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Featural shift in explanation-biased memory for emotional faces.

Journal of personality and social psychology. 
[Record Source: PubMed]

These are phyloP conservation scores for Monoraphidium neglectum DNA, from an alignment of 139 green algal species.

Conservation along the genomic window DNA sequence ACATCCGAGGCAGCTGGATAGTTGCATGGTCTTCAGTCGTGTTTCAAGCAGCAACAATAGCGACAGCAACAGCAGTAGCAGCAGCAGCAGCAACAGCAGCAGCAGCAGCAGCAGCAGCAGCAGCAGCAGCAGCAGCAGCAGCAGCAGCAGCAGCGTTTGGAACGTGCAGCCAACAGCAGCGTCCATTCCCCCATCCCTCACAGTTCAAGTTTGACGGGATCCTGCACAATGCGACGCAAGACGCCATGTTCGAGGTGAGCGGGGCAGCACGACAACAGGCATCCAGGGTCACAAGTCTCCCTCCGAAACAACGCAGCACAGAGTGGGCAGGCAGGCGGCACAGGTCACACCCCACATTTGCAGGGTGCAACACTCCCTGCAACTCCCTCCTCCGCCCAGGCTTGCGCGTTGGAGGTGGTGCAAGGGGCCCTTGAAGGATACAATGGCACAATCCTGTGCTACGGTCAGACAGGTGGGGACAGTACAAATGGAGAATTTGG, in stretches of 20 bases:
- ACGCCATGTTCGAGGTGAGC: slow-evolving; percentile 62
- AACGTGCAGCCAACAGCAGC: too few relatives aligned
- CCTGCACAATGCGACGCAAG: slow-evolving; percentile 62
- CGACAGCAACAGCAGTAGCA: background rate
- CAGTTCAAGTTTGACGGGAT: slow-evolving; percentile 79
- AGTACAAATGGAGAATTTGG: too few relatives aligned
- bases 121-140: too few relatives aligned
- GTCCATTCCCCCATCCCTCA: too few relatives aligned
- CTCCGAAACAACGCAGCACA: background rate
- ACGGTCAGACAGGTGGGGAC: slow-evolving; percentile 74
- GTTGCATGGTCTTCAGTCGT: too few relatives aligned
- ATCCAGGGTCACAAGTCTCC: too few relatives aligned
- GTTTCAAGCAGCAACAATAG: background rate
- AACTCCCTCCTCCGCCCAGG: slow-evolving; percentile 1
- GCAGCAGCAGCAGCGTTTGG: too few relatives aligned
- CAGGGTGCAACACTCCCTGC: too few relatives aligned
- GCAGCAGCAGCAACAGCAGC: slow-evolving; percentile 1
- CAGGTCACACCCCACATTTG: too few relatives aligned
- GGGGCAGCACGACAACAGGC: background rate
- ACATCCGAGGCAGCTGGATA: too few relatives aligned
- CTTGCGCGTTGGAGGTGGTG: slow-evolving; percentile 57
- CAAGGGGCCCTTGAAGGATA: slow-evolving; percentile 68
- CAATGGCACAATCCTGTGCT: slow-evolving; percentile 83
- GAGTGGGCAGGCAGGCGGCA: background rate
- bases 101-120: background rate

J. B. Halberstadt and P. M. Niedenthal (2001) reported that explanations of target individuals' emotional states biased memory for their facial expressions in the direction of the explanation. The researchers argued for, but did not test, a 2-stage model of the explanation effect, such that verbal explanation increases attention to facial features at the expense of higher level featural configuration, making the faces vulnerable to conceptual reintegration in terms of available emotion categories. The current 4 experiments provided convergent evidence for the "featural shift" hypothesis by examining memory for both faces and facial features following verbal explanation. Featural attention was evidenced by verbalizers' better memory for features relative to control participants and reintegration by a weaker explanation bias for features and configurally altered faces than for whole, unaltered faces. The results have implications for emotion, attribution, language, and the interaction of implicit and explicit processing.
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